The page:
State of the Nation Address
I didn’t have time to watch it because I was on two conference calls with customers who weren’t from the Philippines at the time. So my reaction is to the policy recommendations but not the delivery or the atmosphere. Others have, and I don’t need to add that kind of comment. There were a lot of substantive and political prescriptions, which was good. Most of what he said was about issues that were as expected, he addressed the most pressing issues and challenges we face.
Lawmakers listen to President Ferdinand Marcos Jr.’s maiden speech at the Batasang Pambansa in Quezon City on Monday, July 25, 2022. PHOTO BY J. GERARD SEGUIA
I agree with most policy prescriptions and disagree with some.
Am particularly pleased that the President mentioned rail transport. I didn’t hear that the priority in the Philippines was my entire adult life. Railroads and trains seem like an afterthought and inherited issue here. In countries with extensive railway networks like the United States, United Kingdom and Germany, books and stories have been written about them and how essential they were to enable development and prosperity in the world. countrywide. How profitable and convenient is rail freight transport? Find out who owns one of the major freight rail companies in the United States, Burlington Northern Santa Fe Corp. or BNSF Railway. Warren Buffett’s Berkshire Hathaway bought it in 2009.
I am glad that the President does not limit his vision of transport and related infrastructure to roads, vehicles and buses. Mass transportation for goods and people is much more efficient and cost effective. While I agree with Build, Build, Build, can we also ask “what, where, and how?” Please, not just the tired PPP (public-private partnership). As I said, the private sector is better than the government when there is a profit motive and meets the existing demand. This is present in mature areas where service has lagged behind demand. It does not cater to purely developmental projects and infrastructure where there is frankly no profit and significant demand to be met. It is anticipatory and to stimulate development. Something progressive and forward-looking governments do. It must be GGG – government, government, government. Whether national, provincial or local.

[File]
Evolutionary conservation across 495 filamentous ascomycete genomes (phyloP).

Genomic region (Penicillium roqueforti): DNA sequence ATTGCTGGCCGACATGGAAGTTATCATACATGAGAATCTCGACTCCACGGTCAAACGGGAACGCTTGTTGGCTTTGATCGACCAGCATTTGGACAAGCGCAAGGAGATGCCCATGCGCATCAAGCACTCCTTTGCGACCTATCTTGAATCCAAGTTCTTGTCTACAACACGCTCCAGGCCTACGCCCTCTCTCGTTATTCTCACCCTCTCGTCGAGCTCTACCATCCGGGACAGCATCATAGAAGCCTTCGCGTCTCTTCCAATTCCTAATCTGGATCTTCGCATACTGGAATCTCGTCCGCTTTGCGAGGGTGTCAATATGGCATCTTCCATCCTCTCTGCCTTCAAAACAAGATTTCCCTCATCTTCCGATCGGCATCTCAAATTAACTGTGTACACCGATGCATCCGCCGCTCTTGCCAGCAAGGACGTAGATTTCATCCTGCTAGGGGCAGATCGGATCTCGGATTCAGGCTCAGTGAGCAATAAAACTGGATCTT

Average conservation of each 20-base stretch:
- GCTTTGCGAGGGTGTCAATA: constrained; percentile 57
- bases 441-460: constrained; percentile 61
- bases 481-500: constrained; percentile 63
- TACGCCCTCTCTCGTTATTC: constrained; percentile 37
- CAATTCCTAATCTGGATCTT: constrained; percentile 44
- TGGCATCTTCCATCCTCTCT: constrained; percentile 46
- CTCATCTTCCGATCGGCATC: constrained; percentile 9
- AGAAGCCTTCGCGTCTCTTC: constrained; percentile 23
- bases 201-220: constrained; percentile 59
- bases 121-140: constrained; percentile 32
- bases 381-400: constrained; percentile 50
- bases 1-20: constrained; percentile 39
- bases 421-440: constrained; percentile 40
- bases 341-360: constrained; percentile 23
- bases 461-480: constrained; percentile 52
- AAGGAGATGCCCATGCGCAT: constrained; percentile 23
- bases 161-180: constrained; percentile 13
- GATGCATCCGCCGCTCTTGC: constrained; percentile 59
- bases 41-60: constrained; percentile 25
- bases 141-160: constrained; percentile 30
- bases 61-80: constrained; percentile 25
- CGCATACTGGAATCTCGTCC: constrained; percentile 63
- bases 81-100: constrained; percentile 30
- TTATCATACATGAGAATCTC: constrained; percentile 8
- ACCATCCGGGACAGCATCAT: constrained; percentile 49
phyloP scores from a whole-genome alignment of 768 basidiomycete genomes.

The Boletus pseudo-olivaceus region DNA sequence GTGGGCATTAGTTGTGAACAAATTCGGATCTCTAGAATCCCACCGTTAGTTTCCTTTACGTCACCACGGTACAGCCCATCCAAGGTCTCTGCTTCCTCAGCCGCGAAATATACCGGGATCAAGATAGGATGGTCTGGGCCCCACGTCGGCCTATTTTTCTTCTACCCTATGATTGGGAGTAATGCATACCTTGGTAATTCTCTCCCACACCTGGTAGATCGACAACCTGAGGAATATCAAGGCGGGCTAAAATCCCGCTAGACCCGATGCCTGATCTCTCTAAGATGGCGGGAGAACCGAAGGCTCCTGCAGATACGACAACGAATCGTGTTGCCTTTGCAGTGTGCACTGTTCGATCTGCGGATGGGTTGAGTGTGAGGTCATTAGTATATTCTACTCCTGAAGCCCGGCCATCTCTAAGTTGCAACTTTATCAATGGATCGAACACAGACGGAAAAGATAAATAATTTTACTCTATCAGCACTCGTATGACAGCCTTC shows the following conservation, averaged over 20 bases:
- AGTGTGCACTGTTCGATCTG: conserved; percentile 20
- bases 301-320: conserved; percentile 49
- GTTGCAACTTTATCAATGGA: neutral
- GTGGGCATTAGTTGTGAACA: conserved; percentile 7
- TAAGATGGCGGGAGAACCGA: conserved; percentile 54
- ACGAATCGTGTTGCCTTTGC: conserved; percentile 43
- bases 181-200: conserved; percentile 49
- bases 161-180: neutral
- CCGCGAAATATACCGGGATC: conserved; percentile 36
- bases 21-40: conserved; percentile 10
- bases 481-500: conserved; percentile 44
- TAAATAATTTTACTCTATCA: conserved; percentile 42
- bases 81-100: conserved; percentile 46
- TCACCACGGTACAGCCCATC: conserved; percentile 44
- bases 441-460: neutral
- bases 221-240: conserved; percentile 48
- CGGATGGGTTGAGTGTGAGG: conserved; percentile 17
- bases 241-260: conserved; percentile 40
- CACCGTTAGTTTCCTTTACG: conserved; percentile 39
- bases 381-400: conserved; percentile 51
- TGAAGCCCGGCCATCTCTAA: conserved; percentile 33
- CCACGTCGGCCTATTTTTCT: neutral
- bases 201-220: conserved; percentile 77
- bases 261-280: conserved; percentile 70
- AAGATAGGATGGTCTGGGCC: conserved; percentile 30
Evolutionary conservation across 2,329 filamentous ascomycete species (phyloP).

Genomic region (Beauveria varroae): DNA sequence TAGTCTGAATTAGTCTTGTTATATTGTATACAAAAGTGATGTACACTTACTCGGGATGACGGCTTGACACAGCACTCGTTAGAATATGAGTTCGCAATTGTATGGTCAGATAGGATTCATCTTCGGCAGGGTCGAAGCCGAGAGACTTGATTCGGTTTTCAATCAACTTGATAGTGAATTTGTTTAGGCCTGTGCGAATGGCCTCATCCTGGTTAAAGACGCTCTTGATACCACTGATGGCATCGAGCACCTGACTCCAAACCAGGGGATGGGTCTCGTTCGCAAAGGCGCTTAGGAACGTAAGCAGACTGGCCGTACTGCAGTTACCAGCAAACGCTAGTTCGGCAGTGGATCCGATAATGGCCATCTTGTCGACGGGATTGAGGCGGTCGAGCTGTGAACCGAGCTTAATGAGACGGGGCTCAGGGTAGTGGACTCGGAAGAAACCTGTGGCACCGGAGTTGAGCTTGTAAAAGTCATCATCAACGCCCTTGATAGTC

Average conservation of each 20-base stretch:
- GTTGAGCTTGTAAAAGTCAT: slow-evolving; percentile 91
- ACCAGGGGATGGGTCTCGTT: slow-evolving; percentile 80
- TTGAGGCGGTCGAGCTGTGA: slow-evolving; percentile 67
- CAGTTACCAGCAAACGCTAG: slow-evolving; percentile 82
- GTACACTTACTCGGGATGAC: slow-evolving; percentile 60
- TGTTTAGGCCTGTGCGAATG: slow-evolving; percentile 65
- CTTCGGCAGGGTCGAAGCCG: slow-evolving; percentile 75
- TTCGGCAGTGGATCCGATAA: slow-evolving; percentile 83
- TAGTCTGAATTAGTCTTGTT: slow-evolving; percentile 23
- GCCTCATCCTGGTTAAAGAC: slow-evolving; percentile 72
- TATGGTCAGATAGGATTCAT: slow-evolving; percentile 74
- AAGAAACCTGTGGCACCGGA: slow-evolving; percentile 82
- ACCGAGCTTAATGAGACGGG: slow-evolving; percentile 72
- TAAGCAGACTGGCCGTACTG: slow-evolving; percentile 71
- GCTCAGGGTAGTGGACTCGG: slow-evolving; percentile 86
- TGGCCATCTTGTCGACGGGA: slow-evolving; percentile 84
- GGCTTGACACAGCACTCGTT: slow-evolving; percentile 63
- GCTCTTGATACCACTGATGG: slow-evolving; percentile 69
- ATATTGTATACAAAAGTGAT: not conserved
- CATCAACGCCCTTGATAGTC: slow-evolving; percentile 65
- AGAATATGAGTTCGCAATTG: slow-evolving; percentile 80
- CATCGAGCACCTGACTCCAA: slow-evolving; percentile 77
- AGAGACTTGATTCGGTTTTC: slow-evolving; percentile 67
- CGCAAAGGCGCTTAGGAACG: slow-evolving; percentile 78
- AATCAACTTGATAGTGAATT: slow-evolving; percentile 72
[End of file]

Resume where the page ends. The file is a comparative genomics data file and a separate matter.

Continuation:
I am also satisfied with the range of agricultural policies, including support for small farmers, self-sufficiency and food security. I’ve been discussing this for months and I’m glad senior politicians and the president understand the urgency and need for this. My argument against the lower prices and additional imports arguments is twofold and analogous to what happened with the Overseas Filipino Workers (OFW).
In the 1970s, there were not enough jobs in the Philippines to match the ever-increasing number of Filipinos entering the workforce, thus encouraging workers to go overseas for standard jobs, especially in the Middle East, was seen as a temporary expedient. Well, 50 years later, that doesn’t seem to be temporary, and now our economy and social peace would collapse without 20% of our workforce seeking and finding employment overseas. It is an economic drug to which the country is addicted. No matter the social cost and hardship. We don’t want population control yet. What could be more anti-family than separating husband, wife and parents from their children to prevent them from starving? Why am I afraid to drop or reduce support for farmers and food sufficiency in the country because too difficult and unprofitable is akin to what happened with the OFWs. First, it incorrectly assumes that domestic food production will remain at its level rather than wither away further as local manufacturing and jobs have done. Less support and economic rewards for those who already have literally backbreaking livelihoods will lead to what? More food production? Now that it has been shown that the challenges of ensuring an adequate food supply at a reasonable cost are far from obvious, do we have any other choice here than food security through local production?
I am also happy that he reiterated the importance of taking care of our OFWs. With a new Department of Migrant Workers headed by Secretary Susan Ople, it is hoped that it will be much more than a new bureaucracy. OFWs deserve nothing less.
On digital transaction taxes, I’m waiting for details, but it’s not exactly an outlier. Major platforms have accepted it in Indonesia, and they’re up in most of the western world. We need income, and that is commerce.
What doesn’t excite me too much? Here are the three issues I see as a potential distraction, then what I strongly disagree with, then one I really hope we don’t.